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alan barton

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About alan barton

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    MCM Ohana

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  • Scale I Build
    mostly 1/25

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  • Location
    Perth, Western Australia
  • Full Name
    Alan John Barton

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    Alan Barton

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  1. If the only thing you had added were the slapper bars, we would still have known she was from the seventies. In Australia, they were often red, and highly frowned upon by the local coppers. Sometimes, simplicity is best! Cheers Alan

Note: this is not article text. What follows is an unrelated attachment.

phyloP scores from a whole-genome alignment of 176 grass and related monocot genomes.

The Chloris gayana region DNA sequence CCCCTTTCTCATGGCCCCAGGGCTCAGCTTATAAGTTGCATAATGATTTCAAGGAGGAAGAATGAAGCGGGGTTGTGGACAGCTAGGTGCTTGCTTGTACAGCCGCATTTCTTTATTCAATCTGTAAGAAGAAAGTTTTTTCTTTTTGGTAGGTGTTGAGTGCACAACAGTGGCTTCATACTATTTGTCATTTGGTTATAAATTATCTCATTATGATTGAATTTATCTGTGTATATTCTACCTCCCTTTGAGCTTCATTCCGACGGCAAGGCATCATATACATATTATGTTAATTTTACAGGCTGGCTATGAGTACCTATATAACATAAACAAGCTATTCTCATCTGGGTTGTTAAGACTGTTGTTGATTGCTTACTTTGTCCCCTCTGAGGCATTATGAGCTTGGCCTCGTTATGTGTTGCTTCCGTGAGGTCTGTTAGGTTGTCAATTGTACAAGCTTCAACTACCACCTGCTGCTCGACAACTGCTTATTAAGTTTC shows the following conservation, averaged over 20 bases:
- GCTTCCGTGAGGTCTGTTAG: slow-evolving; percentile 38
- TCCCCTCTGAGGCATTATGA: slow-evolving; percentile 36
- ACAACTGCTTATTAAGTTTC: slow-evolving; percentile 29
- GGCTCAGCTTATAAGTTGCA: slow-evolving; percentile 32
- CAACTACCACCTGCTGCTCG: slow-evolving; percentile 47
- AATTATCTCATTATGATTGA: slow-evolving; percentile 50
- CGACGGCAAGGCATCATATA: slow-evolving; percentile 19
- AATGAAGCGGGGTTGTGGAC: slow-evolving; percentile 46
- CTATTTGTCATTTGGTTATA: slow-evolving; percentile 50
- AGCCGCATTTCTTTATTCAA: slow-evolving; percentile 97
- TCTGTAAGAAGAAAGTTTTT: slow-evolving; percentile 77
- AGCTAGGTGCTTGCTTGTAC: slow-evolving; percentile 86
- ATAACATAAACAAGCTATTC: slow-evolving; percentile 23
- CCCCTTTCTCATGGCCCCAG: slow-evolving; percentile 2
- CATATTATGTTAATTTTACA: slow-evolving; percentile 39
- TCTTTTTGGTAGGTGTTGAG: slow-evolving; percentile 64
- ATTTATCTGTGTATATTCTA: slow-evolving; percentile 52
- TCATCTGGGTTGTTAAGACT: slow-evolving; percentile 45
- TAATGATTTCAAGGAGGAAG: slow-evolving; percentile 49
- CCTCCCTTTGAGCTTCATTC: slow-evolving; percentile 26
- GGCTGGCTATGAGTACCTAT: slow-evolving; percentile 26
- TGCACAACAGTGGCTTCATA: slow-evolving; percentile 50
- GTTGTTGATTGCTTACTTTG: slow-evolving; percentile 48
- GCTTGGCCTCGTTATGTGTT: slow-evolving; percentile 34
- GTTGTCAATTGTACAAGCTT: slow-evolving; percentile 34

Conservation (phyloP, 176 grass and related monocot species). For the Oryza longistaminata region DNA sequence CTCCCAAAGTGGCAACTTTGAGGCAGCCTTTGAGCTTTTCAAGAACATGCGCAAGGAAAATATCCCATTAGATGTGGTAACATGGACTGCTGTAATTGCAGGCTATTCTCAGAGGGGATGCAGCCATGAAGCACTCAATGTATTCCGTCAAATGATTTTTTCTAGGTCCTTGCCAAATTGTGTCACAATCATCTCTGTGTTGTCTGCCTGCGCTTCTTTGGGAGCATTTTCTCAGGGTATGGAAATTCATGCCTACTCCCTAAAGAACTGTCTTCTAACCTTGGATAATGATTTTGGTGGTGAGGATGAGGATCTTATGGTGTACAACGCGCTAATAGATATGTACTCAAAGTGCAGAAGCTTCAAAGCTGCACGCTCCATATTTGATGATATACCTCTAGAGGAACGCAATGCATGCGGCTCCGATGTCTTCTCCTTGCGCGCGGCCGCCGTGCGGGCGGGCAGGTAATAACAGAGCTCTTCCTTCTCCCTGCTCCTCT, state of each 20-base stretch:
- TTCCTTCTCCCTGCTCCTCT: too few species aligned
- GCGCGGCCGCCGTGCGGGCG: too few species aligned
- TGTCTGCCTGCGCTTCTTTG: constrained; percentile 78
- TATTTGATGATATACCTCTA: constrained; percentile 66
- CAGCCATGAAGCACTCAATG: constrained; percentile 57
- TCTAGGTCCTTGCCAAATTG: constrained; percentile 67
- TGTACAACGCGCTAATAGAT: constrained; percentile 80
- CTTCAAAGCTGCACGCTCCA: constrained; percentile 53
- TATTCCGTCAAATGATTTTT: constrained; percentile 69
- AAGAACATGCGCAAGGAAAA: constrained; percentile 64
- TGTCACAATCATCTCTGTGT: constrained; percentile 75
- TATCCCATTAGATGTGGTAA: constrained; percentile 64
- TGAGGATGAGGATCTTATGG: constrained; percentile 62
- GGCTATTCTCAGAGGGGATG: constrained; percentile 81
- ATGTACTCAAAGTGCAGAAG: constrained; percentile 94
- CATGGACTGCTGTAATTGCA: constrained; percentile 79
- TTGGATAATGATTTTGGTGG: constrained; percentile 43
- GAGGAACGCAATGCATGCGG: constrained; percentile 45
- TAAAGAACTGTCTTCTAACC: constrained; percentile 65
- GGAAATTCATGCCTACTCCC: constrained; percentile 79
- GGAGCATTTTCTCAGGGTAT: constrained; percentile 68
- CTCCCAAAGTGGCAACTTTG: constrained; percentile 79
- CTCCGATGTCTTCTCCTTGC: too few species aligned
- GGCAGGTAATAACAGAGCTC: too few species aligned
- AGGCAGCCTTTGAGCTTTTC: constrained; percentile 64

2. I can see where this is going - rock solid fabrication combined with believable engineering, on a body style that no-one ever does - love it! Cheers Alan
  3. I'm sure I've seen that cab on the side of a country road somewhere! You make it look very simple , will have to push myself a bit more on this sort of thing. I love the subtlety of your weathering. Cheers Alan
  4. alan barton

    zaps rat